KANSAS CITY, Mo. — Collin Klein was a 2-star, whatever that means. So was John Hubert.
And Ty Zimmerman.
And Cornelius Lucas.
And Jarrell Childs.
And Meshak Williams.
And Tysyn Hartman.
You get the point. Nary a stiff in the bunch.
So, as much as we love Brandon Huffman, even he has to admit: When it comes to National Signing Day and Kansas State football, you don’t take the rankings with a grain of salt.
You take ’em with the whole darned shaker.
“Oh God,” Huffman, national recruiting analyst with Scout.com, says with a chuckle. “Which guy on this list is going to be an All-American in three years, where people are going to look back and say, ‘How did he end up being a 2-star?’ Especially with Collin Klein, the way he just kind of completely spit in our face. You’re like, going, ‘Which guy is going to pull a Collin Klein on us in a few years?'”
Huffman is a good dude who knows his stuff — or at least as much as anybody can know his stuff without unfettered access to a crystal ball or a time machine.
We love college football recruiting, and recruiting rankings, but it’s a projection game, a conglomeration of educated guesses. At the absolute deadest point in the dead of winter — after the Super Bowl, before pitchers and catchers report — it stokes our fires for the summer and autumn to come.
So when the smoke cleared and the fax machines finally fell silent, here’s where Scout.com rated the Class of ’13 for K-State, the reigning Big 12 champs, a program with a 21 wins over the past years:
That’s right. No asterisk. No recount. No nothing. Rock bottom, baby.
The Wildcats checked in at No. 68 nationally — decent, not great, and well behind Iowa State (64th), Texas Tech (54th), and, yes, even 1-11 Kansas (55th).
“I think the really big hang-up is because (they) go so junior-college heavy,” Huffman notes, “that it maybe skews the rankings a little bit.”
In other words, don’t panic.
College football recruiting is most inexact of inexact sciences. Speed is speed, sure, but the sheer range of potential physical development in a young man between the ages of 17 and 23 — especially linemen — makes projecting the end result, for the most part, a complete crapshoot.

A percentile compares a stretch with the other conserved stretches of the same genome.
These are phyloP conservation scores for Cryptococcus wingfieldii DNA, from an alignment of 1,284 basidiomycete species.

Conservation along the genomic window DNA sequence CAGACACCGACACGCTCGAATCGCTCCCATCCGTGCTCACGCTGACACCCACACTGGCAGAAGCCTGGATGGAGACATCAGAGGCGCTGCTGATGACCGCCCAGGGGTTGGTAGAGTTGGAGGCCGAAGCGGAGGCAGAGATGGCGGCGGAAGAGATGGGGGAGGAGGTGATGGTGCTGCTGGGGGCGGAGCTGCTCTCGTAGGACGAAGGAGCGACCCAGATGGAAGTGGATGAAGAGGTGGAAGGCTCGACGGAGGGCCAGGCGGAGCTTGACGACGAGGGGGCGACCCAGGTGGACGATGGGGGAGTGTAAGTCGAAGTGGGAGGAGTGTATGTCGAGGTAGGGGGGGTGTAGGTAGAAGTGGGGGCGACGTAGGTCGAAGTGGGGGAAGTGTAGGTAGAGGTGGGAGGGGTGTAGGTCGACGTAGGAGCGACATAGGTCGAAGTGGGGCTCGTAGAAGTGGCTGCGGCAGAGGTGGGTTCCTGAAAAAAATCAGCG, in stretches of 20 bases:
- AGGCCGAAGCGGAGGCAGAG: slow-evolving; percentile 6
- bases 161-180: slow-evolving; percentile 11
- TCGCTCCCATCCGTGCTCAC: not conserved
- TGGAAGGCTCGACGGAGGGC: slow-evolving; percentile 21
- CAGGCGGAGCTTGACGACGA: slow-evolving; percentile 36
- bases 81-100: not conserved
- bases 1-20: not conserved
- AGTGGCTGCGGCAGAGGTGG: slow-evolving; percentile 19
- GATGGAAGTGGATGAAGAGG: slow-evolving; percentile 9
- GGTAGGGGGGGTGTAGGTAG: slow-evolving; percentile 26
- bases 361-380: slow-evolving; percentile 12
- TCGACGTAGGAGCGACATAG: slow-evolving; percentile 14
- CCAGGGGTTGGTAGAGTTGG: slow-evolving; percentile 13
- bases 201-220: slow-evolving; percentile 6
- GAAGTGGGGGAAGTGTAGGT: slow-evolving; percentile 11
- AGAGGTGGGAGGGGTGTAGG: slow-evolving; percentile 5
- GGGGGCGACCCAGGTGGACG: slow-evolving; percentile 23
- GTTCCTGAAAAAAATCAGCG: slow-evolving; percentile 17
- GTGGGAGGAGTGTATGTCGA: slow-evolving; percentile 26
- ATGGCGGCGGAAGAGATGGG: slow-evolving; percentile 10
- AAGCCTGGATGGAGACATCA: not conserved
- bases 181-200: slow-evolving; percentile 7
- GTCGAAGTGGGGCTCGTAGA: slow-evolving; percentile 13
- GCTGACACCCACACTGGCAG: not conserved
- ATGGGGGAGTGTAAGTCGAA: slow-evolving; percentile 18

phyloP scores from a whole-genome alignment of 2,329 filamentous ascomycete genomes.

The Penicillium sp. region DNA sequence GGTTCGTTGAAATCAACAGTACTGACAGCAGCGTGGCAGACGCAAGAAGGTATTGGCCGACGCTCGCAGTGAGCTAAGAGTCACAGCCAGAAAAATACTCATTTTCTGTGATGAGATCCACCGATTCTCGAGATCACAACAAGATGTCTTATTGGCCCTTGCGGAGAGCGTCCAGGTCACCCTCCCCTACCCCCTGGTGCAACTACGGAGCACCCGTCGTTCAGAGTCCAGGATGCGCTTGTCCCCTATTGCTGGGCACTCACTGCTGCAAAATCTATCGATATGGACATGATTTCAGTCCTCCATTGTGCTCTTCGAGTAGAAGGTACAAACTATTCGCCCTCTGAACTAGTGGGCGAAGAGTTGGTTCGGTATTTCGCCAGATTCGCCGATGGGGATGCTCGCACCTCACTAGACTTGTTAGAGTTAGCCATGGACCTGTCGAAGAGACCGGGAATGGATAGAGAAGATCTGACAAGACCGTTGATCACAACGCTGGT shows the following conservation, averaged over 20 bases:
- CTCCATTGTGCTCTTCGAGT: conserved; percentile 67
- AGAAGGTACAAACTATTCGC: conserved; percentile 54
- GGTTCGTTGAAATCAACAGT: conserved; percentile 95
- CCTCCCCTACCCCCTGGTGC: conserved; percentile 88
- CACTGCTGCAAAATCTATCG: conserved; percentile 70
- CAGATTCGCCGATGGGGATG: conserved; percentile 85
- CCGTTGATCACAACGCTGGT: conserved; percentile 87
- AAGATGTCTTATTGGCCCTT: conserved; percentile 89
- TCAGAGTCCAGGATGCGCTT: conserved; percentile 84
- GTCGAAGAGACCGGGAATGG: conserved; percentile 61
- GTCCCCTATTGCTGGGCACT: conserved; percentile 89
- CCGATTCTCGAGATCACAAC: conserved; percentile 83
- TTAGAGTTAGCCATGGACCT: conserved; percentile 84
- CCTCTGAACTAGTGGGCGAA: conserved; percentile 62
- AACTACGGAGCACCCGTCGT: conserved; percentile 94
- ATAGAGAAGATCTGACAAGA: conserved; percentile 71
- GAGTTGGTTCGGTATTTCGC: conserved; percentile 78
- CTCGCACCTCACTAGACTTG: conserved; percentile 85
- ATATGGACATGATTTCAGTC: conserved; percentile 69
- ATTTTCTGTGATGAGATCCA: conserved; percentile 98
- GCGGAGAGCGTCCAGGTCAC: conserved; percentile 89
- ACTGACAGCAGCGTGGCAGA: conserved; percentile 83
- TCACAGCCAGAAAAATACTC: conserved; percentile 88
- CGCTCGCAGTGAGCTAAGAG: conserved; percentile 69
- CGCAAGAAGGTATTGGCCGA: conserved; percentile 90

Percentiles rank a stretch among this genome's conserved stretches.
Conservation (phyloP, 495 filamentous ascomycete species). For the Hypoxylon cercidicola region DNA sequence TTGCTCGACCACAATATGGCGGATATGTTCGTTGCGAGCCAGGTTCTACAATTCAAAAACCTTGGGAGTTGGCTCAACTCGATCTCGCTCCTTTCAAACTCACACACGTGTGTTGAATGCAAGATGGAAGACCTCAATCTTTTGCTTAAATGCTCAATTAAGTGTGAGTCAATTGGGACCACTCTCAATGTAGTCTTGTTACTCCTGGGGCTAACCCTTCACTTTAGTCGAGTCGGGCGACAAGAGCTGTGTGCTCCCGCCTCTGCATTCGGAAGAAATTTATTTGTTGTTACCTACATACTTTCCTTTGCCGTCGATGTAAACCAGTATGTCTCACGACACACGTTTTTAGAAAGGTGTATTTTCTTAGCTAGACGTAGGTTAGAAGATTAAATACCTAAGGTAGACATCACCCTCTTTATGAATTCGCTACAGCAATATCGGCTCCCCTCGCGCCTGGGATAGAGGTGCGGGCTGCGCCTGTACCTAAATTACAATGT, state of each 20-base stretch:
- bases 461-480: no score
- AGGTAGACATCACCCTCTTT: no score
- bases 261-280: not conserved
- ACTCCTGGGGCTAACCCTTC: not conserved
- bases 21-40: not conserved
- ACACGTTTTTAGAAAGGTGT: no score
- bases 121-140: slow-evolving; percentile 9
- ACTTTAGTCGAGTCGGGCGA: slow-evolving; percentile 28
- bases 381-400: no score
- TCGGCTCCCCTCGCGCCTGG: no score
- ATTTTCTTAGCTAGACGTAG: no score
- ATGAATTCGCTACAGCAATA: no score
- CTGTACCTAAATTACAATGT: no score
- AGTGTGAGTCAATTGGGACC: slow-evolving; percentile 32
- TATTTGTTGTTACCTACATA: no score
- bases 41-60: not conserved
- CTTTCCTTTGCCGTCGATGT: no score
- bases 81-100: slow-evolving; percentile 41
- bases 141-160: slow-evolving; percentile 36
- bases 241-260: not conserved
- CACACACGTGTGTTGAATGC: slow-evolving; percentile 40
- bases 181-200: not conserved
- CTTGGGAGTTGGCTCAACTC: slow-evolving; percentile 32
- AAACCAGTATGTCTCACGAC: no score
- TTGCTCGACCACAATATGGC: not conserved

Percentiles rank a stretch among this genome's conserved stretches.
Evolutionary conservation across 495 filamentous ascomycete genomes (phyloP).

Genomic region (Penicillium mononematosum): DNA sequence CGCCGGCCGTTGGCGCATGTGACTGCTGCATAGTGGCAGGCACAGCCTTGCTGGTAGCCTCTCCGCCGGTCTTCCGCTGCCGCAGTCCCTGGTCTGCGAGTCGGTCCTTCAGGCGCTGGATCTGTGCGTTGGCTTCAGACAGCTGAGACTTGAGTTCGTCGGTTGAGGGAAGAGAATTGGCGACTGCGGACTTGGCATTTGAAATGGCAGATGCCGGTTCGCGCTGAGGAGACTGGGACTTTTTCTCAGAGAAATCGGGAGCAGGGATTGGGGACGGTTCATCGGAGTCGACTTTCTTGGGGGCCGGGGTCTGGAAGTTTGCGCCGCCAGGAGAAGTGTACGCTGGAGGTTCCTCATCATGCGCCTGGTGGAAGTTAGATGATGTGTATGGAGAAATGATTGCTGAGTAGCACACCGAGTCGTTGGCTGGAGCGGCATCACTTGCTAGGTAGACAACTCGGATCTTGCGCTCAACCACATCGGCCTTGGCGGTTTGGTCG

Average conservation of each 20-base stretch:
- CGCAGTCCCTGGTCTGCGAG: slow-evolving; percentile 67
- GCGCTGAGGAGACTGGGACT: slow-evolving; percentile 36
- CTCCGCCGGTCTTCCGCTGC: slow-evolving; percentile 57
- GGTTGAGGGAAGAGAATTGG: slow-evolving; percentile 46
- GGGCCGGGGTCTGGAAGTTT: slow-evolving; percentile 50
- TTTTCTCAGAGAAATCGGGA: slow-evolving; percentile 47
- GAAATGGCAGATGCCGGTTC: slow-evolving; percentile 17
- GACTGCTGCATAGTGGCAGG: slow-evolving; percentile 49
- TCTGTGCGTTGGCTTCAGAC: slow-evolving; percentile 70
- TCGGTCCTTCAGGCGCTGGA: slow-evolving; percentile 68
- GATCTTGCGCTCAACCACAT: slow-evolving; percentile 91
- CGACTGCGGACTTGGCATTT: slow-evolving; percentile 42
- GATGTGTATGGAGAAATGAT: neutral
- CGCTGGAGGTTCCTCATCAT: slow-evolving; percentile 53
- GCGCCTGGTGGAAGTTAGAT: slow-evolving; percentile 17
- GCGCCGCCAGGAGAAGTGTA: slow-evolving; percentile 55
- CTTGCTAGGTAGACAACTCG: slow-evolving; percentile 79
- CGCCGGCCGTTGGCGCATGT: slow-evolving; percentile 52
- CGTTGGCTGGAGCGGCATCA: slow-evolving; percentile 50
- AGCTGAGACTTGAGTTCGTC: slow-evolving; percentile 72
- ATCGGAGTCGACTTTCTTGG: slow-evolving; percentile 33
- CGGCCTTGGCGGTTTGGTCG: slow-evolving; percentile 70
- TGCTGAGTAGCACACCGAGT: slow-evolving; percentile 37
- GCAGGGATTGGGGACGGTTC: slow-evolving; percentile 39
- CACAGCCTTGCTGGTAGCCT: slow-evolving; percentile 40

Which, when you get right down to it, explains Huffman’s love-hate relationship with K-State coach Bill Snyder. On one hand, Huffman admires what the 73-year-old built, transforming a coaching graveyard into his own purple Taj Mahal. On the other side of the coin, Snyder has also spent the better part of two decades making Huffman and his peers look positively clueless, at least as far as the Wildcats are concerned.
“As we’ve always maintained, it takes several years to accurately assess the quality of a recruiting class,” Snyder said in a statement Wednesday, “and the young men who represent it.”
Consider this: The two classes that made up the core of last fall’s Big 12 winners — 2008 and 2009 — finished eighth and 12th, respectively, in Scout.com’s recruiting rankings. Nationally, it was even worse: ’08 checked in at No. 45, while ’09 was a stupefying, that-has-to-be-a-misprint 112th.
“At the end of the day, (K-State) is why people are skeptical about the recruiting rankings,” Huffman says, chuckling again. “They continue to completely outplay their recruiting rankings on the field. But, again, that speaks more to Snyder’s ability to coach and to develop than it does to the rankings, if you ask me.”
It’s not that the Wildcats don’t have talent; it’s that Snyder’s prime directive is finding talent that fits — with his scheme, with his upperclassmen, with his chemistry, with the culture of K-State and with the culture of Manhattan itself. He looks for underdogs, the undersized and under-recruited, kids with chips on their respective shoulders, then delights in turning them loose on the rest of the unsuspecting football world.
“I think it’s just 101 percent coaching,” Huffman continues. “What (Snyder) has done since he’s come back has cemented his reputation as one of the best developers of talent in college football.”
When it comes to Snyder’s 2013 haul, get back to us in about four seasons or so. Last fall, PowerMizzou.com, a Missouri fan site, broke down Big 12 recruiting rankings from 2005-10, as compared to the actual league standings between 2006 and 2011.
The Wildcats’ classes checked in at an average of 8.3 out of 12, ahead of only Baylor (10.7) and Iowa State (11). The Wildcats’ average finish in the race? A solid 6.8 — a jump of +1.5, or nearly two whole places per year, trailing only Mizzou (+2.8) and Baylor (+1.9) over that same span.
“(Snyder is) definitely one of the best coaches ever,” offers Hartman, now a safety with the Kansas City Chiefs. “He constantly gets talented guys to go to K-State. He doesn’t care where (recruits) are ranked and doesn’t pay attention to Rivals and all those recruiting ranking boards. He gets talented guys and good guys, and gets them to play hard.”
Winning in February is nice. Winning in November is better.